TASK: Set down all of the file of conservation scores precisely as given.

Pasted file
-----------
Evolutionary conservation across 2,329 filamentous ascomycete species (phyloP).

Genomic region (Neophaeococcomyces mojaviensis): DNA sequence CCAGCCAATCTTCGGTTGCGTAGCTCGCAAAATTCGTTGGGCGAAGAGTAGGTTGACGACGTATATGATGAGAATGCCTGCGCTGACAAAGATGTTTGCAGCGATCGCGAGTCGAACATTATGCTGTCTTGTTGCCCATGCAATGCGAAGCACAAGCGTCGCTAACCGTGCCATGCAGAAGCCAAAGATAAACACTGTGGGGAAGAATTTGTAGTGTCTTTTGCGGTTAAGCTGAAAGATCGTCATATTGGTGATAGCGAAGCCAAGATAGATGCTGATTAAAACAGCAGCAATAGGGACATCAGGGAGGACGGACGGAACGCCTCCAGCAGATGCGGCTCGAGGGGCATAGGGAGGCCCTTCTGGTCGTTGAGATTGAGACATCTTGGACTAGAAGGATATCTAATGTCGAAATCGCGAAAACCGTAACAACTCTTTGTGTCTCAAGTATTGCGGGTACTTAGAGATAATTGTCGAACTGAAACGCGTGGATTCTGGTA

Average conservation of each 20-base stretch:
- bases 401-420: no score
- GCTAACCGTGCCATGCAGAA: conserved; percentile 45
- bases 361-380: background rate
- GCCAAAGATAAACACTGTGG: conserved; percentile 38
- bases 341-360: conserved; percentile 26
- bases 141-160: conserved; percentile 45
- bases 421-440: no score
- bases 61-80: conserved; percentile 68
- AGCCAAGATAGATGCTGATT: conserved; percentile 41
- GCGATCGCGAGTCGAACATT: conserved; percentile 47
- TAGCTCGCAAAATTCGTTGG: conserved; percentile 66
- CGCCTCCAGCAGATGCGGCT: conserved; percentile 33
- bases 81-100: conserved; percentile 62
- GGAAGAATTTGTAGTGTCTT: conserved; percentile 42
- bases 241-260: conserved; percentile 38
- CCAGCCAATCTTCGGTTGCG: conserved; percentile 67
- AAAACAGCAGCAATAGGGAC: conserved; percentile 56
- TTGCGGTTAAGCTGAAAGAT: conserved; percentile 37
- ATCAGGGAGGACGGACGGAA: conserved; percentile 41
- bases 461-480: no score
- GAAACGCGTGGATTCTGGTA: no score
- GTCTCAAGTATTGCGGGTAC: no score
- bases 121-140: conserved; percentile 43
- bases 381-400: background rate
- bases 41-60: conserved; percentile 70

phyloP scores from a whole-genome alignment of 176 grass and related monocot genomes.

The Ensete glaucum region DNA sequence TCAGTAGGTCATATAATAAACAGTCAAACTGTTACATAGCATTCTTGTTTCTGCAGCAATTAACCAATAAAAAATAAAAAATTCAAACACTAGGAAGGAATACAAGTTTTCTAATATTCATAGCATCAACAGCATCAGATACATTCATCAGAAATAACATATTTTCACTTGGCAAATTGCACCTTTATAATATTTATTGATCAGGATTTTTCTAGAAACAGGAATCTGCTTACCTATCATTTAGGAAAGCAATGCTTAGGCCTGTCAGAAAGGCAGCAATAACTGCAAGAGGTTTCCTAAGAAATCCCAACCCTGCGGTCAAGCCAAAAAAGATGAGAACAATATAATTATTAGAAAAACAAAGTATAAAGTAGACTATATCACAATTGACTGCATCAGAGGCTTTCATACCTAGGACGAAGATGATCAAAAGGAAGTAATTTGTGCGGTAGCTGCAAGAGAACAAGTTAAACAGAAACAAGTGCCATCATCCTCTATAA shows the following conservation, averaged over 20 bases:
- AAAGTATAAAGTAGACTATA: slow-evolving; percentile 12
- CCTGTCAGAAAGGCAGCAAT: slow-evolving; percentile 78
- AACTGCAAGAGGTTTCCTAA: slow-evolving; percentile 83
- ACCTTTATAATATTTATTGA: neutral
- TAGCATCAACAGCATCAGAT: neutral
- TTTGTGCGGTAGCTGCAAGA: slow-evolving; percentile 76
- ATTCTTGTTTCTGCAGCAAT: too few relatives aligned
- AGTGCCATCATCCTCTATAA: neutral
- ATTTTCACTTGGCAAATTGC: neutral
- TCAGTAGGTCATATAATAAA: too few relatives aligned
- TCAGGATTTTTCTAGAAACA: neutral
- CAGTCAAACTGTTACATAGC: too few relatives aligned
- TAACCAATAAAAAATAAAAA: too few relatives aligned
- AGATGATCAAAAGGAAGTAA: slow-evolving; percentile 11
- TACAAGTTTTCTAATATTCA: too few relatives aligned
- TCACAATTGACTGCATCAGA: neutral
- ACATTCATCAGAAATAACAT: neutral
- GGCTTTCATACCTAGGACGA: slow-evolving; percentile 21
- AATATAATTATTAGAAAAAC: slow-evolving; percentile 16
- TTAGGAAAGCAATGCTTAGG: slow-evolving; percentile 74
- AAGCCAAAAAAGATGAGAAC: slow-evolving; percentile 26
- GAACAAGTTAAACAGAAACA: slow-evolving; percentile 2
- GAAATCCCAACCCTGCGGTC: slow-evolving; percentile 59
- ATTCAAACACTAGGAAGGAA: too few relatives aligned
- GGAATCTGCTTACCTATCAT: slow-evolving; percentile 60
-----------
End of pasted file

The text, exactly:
Evolutionary conservation across 2,329 filamentous ascomycete species (phyloP).

Genomic region (Neophaeococcomyces mojaviensis): DNA sequence CCAGCCAATCTTCGGTTGCGTAGCTCGCAAAATTCGTTGGGCGAAGAGTAGGTTGACGACGTATATGATGAGAATGCCTGCGCTGACAAAGATGTTTGCAGCGATCGCGAGTCGAACATTATGCTGTCTTGTTGCCCATGCAATGCGAAGCACAAGCGTCGCTAACCGTGCCATGCAGAAGCCAAAGATAAACACTGTGGGGAAGAATTTGTAGTGTCTTTTGCGGTTAAGCTGAAAGATCGTCATATTGGTGATAGCGAAGCCAAGATAGATGCTGATTAAAACAGCAGCAATAGGGACATCAGGGAGGACGGACGGAACGCCTCCAGCAGATGCGGCTCGAGGGGCATAGGGAGGCCCTTCTGGTCGTTGAGATTGAGACATCTTGGACTAGAAGGATATCTAATGTCGAAATCGCGAAAACCGTAACAACTCTTTGTGTCTCAAGTATTGCGGGTACTTAGAGATAATTGTCGAACTGAAACGCGTGGATTCTGGTA

Average conservation of each 20-base stretch:
- bases 401-420: no score
- GCTAACCGTGCCATGCAGAA: conserved; percentile 45
- bases 361-380: background rate
- GCCAAAGATAAACACTGTGG: conserved; percentile 38
- bases 341-360: conserved; percentile 26
- bases 141-160: conserved; percentile 45
- bases 421-440: no score
- bases 61-80: conserved; percentile 68
- AGCCAAGATAGATGCTGATT: conserved; percentile 41
- GCGATCGCGAGTCGAACATT: conserved; percentile 47
- TAGCTCGCAAAATTCGTTGG: conserved; percentile 66
- CGCCTCCAGCAGATGCGGCT: conserved; percentile 33
- bases 81-100: conserved; percentile 62
- GGAAGAATTTGTAGTGTCTT: conserved; percentile 42
- bases 241-260: conserved; percentile 38
- CCAGCCAATCTTCGGTTGCG: conserved; percentile 67
- AAAACAGCAGCAATAGGGAC: conserved; percentile 56
- TTGCGGTTAAGCTGAAAGAT: conserved; percentile 37
- ATCAGGGAGGACGGACGGAA: conserved; percentile 41
- bases 461-480: no score
- GAAACGCGTGGATTCTGGTA: no score
- GTCTCAAGTATTGCGGGTAC: no score
- bases 121-140: conserved; percentile 43
- bases 381-400: background rate
- bases 41-60: conserved; percentile 70

phyloP scores from a whole-genome alignment of 176 grass and related monocot genomes.

The Ensete glaucum region DNA sequence TCAGTAGGTCATATAATAAACAGTCAAACTGTTACATAGCATTCTTGTTTCTGCAGCAATTAACCAATAAAAAATAAAAAATTCAAACACTAGGAAGGAATACAAGTTTTCTAATATTCATAGCATCAACAGCATCAGATACATTCATCAGAAATAACATATTTTCACTTGGCAAATTGCACCTTTATAATATTTATTGATCAGGATTTTTCTAGAAACAGGAATCTGCTTACCTATCATTTAGGAAAGCAATGCTTAGGCCTGTCAGAAAGGCAGCAATAACTGCAAGAGGTTTCCTAAGAAATCCCAACCCTGCGGTCAAGCCAAAAAAGATGAGAACAATATAATTATTAGAAAAACAAAGTATAAAGTAGACTATATCACAATTGACTGCATCAGAGGCTTTCATACCTAGGACGAAGATGATCAAAAGGAAGTAATTTGTGCGGTAGCTGCAAGAGAACAAGTTAAACAGAAACAAGTGCCATCATCCTCTATAA shows the following conservation, averaged over 20 bases:
- AAAGTATAAAGTAGACTATA: slow-evolving; percentile 12
- CCTGTCAGAAAGGCAGCAAT: slow-evolving; percentile 78
- AACTGCAAGAGGTTTCCTAA: slow-evolving; percentile 83
- ACCTTTATAATATTTATTGA: neutral
- TAGCATCAACAGCATCAGAT: neutral
- TTTGTGCGGTAGCTGCAAGA: slow-evolving; percentile 76
- ATTCTTGTTTCTGCAGCAAT: too few relatives aligned
- AGTGCCATCATCCTCTATAA: neutral
- ATTTTCACTTGGCAAATTGC: neutral
- TCAGTAGGTCATATAATAAA: too few relatives aligned
- TCAGGATTTTTCTAGAAACA: neutral
- CAGTCAAACTGTTACATAGC: too few relatives aligned
- TAACCAATAAAAAATAAAAA: too few relatives aligned
- AGATGATCAAAAGGAAGTAA: slow-evolving; percentile 11
- TACAAGTTTTCTAATATTCA: too few relatives aligned
- TCACAATTGACTGCATCAGA: neutral
- ACATTCATCAGAAATAACAT: neutral
- GGCTTTCATACCTAGGACGA: slow-evolving; percentile 21
- AATATAATTATTAGAAAAAC: slow-evolving; percentile 16
- TTAGGAAAGCAATGCTTAGG: slow-evolving; percentile 74
- AAGCCAAAAAAGATGAGAAC: slow-evolving; percentile 26
- GAACAAGTTAAACAGAAACA: slow-evolving; percentile 2
- GAAATCCCAACCCTGCGGTC: slow-evolving; percentile 59
- ATTCAAACACTAGGAAGGAA: too few relatives aligned
- GGAATCTGCTTACCTATCAT: slow-evolving; percentile 60